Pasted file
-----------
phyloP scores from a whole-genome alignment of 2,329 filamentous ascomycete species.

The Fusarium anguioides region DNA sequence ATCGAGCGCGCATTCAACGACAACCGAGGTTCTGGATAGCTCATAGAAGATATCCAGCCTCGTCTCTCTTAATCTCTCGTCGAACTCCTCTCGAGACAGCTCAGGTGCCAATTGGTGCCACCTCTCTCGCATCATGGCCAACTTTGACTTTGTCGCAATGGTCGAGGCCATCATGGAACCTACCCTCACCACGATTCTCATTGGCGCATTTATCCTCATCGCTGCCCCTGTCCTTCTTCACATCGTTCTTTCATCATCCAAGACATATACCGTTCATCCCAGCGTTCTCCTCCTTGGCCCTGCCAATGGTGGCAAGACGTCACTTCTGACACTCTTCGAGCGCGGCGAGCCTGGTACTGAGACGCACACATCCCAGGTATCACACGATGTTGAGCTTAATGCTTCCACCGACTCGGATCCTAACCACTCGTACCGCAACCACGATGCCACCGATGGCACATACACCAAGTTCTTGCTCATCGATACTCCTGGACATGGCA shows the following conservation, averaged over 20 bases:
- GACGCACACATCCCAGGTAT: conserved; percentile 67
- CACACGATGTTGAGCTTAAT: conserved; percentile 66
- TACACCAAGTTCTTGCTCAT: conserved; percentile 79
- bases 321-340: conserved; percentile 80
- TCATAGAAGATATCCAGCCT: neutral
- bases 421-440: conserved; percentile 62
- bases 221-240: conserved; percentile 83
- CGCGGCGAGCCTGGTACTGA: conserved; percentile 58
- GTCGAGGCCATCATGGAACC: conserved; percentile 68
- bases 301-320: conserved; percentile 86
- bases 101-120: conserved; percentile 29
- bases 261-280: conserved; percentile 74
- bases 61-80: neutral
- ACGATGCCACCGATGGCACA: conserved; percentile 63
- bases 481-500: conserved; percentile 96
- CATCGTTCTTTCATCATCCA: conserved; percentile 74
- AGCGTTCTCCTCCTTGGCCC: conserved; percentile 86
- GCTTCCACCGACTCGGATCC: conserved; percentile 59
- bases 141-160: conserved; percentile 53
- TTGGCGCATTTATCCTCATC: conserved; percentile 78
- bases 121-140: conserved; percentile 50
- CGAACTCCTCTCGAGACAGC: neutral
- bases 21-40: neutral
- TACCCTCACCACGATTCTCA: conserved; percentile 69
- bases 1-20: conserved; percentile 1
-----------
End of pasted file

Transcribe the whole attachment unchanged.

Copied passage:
phyloP scores from a whole-genome alignment of 2,329 filamentous ascomycete species.

The Fusarium anguioides region DNA sequence ATCGAGCGCGCATTCAACGACAACCGAGGTTCTGGATAGCTCATAGAAGATATCCAGCCTCGTCTCTCTTAATCTCTCGTCGAACTCCTCTCGAGACAGCTCAGGTGCCAATTGGTGCCACCTCTCTCGCATCATGGCCAACTTTGACTTTGTCGCAATGGTCGAGGCCATCATGGAACCTACCCTCACCACGATTCTCATTGGCGCATTTATCCTCATCGCTGCCCCTGTCCTTCTTCACATCGTTCTTTCATCATCCAAGACATATACCGTTCATCCCAGCGTTCTCCTCCTTGGCCCTGCCAATGGTGGCAAGACGTCACTTCTGACACTCTTCGAGCGCGGCGAGCCTGGTACTGAGACGCACACATCCCAGGTATCACACGATGTTGAGCTTAATGCTTCCACCGACTCGGATCCTAACCACTCGTACCGCAACCACGATGCCACCGATGGCACATACACCAAGTTCTTGCTCATCGATACTCCTGGACATGGCA shows the following conservation, averaged over 20 bases:
- GACGCACACATCCCAGGTAT: conserved; percentile 67
- CACACGATGTTGAGCTTAAT: conserved; percentile 66
- TACACCAAGTTCTTGCTCAT: conserved; percentile 79
- bases 321-340: conserved; percentile 80
- TCATAGAAGATATCCAGCCT: neutral
- bases 421-440: conserved; percentile 62
- bases 221-240: conserved; percentile 83
- CGCGGCGAGCCTGGTACTGA: conserved; percentile 58
- GTCGAGGCCATCATGGAACC: conserved; percentile 68
- bases 301-320: conserved; percentile 86
- bases 101-120: conserved; percentile 29
- bases 261-280: conserved; percentile 74
- bases 61-80: neutral
- ACGATGCCACCGATGGCACA: conserved; percentile 63
- bases 481-500: conserved; percentile 96
- CATCGTTCTTTCATCATCCA: conserved; percentile 74
- AGCGTTCTCCTCCTTGGCCC: conserved; percentile 86
- GCTTCCACCGACTCGGATCC: conserved; percentile 59
- bases 141-160: conserved; percentile 53
- TTGGCGCATTTATCCTCATC: conserved; percentile 78
- bases 121-140: conserved; percentile 50
- CGAACTCCTCTCGAGACAGC: neutral
- bases 21-40: neutral
- TACCCTCACCACGATTCTCA: conserved; percentile 69
- bases 1-20: conserved; percentile 1